Concerns over the new DSM-5 criteria are widely shared. In fact more than 50 mental health professional associations formally petitioned the American Psychiatric Association to invite an external review of the draft DSM-5 because of serious concerns over the rigor of its methodology and the soundness of its conclusions. To the detriment of both clinicians and patients the petitions were largely ignored by the APA. In an effort to re-coup the enormous investment that went into preparation of the DSM-5, Dr. Frances alleges, APA leadership chose to cancel crucial field tests to fast-track the DSM-5 toward lucrative publishing deals. In the absence of field test results many new changes in diagnostic criteria in the DSM-5 lack supporting evidence. Dr. Frances’ indictment continues, “This is no way to prepare or to approve a diagnostic system. Psychiatric diagnosis has become too important in selecting treatments, determining eligibility for benefits and services, allocating resources, guiding legal judgments, creating stigma, and influencing personal expectations to be left in the hands of an APA that has proven itself incapable of producing a safe, sound, and widely accepted manual. New diagnoses in psychiatry are more dangerous than new drugs because they influence whether or not millions of people are placed on drugs—often by primary care doctors after brief visits. Before their introduction, new diagnoses deserve the same level of attention to safety that we devote to new drugs. APA is not competent to do this.”
The uproar over the DSM-5 points to the unsettled debate surrounding the validity of current practices in psychiatric nosology and diagnosis. At the heart of the debate is a fundamental dispute over what symptoms mean and their patterns of occurrence. In the DSM and ICD models of psychiatric nosology complex symptom patterns associated with cognitive, emotional and behavioral problems are interpreted as indicators of distress or dysfunction and diagnosed as discrete “disorders.” This approach is an artifact of the conceptual framework of biomedicine in which a particular symptom of physical illness is ‘reduced’ (ie ‘rendered equivalent’) to a discrete identified or inferred underlying “cause” in terms of pathological changes presumed to manifest as a discrete symptom or symptom pattern (ie, ‘disorder’). This conceptual approach is valid and practically useful when classifying or diagnosing many physical illnesses however discrete or easily identified causes of emotional distress, cognitive dysfunction or behavioral disregulation seldom occur. Further, with some exceptions, most psychiatric ‘disorders’ are multi-factorial in origin and it is extremely difficult to discern how genetic, biological, environmental and socio-cultural factors influence the pathogenesis of mental illness. To make things even more complicated, emotional, cognitive and behavioral symptoms seldom occur in a predictable manner in the same individual or population ‘diagnosed’ with a particular psychiatric ‘disorder.’ (Shanfield 2004). In the ‘phenomenologically’ messy world of human emotions and suffering mental illness consists of symptoms frequently change both in quality and severity in relationship to complex biological, psychological and environmental factors—which also undergo change over time. The finding that similar cognitive and affective symptom patterns are reported by individuals diagnosed with different DSM diagnostic labels and normal healthy individuals suggests that the orthodox methodology of conceptualizing mental illness as a series of discrete disorders lacks validity.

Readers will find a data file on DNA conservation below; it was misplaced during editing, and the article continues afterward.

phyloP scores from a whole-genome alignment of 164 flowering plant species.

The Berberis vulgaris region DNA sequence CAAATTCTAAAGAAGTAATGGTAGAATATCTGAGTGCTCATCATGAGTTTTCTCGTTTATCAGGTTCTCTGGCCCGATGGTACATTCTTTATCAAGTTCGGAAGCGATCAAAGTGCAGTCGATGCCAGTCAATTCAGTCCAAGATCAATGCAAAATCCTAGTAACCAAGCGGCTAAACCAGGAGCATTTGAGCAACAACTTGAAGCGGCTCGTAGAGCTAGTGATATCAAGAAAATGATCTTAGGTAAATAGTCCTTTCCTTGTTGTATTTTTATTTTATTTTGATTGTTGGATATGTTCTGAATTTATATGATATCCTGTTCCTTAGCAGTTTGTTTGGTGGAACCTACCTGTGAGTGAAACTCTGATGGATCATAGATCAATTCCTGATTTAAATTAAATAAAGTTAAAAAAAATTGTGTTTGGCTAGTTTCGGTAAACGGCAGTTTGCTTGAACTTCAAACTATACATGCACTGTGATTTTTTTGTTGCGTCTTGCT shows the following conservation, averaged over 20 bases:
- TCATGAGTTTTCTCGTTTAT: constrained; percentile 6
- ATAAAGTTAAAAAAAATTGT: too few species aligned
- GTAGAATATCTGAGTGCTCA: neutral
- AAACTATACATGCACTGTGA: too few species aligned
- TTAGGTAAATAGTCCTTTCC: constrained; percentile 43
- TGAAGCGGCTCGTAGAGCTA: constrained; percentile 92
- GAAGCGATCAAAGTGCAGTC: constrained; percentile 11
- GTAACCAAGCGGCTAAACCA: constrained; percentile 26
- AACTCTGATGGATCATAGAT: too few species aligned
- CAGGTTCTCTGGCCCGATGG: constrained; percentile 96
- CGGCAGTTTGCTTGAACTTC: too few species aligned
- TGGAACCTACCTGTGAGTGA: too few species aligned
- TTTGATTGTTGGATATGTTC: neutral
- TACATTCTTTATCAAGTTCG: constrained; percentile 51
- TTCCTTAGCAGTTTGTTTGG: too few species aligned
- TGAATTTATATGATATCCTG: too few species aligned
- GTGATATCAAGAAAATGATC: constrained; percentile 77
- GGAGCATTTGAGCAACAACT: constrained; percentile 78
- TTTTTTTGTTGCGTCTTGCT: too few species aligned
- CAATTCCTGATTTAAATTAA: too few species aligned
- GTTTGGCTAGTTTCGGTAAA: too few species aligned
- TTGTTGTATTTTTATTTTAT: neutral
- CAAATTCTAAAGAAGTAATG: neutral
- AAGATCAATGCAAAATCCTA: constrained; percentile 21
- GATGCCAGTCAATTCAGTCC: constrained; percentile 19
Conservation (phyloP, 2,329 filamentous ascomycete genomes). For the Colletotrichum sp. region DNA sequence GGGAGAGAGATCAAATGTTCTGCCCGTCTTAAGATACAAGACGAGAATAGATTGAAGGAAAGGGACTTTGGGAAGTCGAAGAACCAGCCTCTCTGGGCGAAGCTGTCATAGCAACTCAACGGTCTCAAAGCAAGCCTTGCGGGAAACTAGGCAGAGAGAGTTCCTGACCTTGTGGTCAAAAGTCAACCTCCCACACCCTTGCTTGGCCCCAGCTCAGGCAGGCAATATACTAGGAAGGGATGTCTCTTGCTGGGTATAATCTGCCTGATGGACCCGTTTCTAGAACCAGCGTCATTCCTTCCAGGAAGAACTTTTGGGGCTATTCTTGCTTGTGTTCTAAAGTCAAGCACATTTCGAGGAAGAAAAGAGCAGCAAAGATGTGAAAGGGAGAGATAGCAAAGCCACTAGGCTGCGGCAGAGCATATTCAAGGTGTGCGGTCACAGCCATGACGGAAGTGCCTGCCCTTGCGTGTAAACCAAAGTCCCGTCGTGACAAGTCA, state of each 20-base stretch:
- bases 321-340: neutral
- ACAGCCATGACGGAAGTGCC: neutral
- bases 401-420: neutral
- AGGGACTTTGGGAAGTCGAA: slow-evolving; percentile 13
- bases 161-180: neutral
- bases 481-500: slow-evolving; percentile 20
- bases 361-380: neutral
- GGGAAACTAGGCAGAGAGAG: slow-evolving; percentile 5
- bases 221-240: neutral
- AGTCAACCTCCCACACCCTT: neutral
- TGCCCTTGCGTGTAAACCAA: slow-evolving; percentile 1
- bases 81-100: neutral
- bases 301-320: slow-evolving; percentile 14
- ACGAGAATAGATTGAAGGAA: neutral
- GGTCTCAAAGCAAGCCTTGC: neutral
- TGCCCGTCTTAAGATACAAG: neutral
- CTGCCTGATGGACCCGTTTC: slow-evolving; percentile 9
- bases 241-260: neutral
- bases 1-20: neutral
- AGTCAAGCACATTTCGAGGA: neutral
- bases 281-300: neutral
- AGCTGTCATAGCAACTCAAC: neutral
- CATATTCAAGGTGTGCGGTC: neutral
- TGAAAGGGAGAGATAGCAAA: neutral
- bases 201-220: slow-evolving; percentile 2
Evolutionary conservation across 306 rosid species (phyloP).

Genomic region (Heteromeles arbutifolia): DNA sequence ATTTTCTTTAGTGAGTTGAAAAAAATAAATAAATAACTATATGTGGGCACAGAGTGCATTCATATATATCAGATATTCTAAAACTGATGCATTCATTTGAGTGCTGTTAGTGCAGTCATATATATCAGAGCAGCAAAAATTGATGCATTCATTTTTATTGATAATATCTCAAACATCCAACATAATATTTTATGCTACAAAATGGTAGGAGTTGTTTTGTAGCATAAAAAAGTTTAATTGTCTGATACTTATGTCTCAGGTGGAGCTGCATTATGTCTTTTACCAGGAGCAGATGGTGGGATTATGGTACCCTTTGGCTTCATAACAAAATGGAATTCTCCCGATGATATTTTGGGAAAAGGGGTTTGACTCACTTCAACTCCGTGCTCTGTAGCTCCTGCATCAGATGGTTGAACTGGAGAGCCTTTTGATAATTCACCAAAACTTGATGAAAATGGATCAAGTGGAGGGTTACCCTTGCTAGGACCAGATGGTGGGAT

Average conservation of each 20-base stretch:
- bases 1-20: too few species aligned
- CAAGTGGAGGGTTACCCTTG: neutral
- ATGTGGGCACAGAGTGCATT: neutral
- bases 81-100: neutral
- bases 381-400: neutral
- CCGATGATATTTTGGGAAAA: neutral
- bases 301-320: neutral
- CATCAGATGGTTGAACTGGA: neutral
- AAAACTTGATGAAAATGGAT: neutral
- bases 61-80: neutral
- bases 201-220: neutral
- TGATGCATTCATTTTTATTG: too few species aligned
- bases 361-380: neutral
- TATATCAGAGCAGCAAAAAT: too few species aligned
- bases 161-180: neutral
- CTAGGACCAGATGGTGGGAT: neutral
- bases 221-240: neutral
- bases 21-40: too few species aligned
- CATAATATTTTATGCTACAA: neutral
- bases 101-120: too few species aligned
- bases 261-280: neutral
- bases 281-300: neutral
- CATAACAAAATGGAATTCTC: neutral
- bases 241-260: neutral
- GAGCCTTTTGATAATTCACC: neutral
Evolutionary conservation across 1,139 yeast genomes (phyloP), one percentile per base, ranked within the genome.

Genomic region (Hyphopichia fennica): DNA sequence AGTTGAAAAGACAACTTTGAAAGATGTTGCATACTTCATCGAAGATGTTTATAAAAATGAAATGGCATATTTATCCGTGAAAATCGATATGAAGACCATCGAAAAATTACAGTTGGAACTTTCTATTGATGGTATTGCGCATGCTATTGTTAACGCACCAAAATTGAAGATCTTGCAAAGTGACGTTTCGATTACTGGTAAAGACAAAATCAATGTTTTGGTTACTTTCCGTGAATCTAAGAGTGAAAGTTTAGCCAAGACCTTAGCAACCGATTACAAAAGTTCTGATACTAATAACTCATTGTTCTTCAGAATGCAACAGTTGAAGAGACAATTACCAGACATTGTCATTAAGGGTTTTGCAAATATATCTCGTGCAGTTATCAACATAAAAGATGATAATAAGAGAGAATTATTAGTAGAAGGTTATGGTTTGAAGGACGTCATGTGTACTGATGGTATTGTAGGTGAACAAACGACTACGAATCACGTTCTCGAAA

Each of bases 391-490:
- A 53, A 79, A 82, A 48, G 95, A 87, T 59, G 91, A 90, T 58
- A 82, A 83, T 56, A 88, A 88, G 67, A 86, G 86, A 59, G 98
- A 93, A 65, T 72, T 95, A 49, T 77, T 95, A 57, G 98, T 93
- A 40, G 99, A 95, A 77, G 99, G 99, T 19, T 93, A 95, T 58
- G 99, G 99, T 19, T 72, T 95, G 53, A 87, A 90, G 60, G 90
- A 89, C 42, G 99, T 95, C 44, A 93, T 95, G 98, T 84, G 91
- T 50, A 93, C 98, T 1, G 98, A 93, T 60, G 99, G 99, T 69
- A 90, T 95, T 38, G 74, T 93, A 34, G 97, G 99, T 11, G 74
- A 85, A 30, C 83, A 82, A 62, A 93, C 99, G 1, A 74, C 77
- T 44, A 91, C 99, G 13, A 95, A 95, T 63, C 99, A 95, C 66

The core phenomenology of mental illness is a world that is in constant flux in which symptom patterns that are labeled “psychiatric disorders” seldom persist more than several weeks in the same individual, and seldom recur as aggregates of discrete symptoms in populations carrying the same diagnosis. The fiction of contemporary psychiatric classification is perpetuated by academic discourse in which the definition of “disorder” is based on “expert consensus” within DSM Committees led by academic psychiatrists who have deeply vested interests in the fortunes of the pharmaceutical manufacturing industry. Newly revised diagnostic criteria for disorders in all DSM-5 diagnostic categories confirm an alarming trend in American psychiatry of correlating ‘disorder’ with continuously lowered symptom threshold values. So-called “expert” consensus reached in DSM Committees rests on judgments about the clinical significance of symptoms in relationship to threshold values of symptom severity and associated functional impairment below which there is no “disorder,” and above which it can be claimed that a “disorder” is present (Zimmerman 2004). Since its inception iterations of the DSM have incorporated different models of threshold values however these changes are seldom made explicit and often reflect biases—and funding sources—of the academic psychiatrists who form DSM Committees. Psychiatric classification and diagnosis become even more problematic in cases when “expert” consensus on a particular ‘disorder’ is based on shared ‘expert’ opinions in the absence of compelling evidence from field trials—the issue at the center of the contentious debate over the validity of new changes in the DSM.
A recently proposed alternative to the fixed criteria sets in DSM methodology categorizes symptoms along a continuum from “normal” to “disturbed” obviating classification of symptoms into discrete disorders that often lack construct validity (Shanfield 2004). The continuum model is consistent with findings from studies showing that specific genes regulate activity in brain circuits associated with specific psychiatric symptoms—not disorders—and that the neurobiological or genetic basis of a particular cognitive or affective symptom does not vary across different DSM disorders in which the same symptom is present (Stahl 2003a and b). The continuum model more adequately explains the complex nature and causes of mental illness, avoids inherent problems of construct validity in DSM descriptive classification of symptoms into ‘disorders,’ and is supported by research evidence showing that the same drug (and presumably the same neuropharmacological mechanism) is often an effective treatment of similar symptoms that occur in different “disorders.”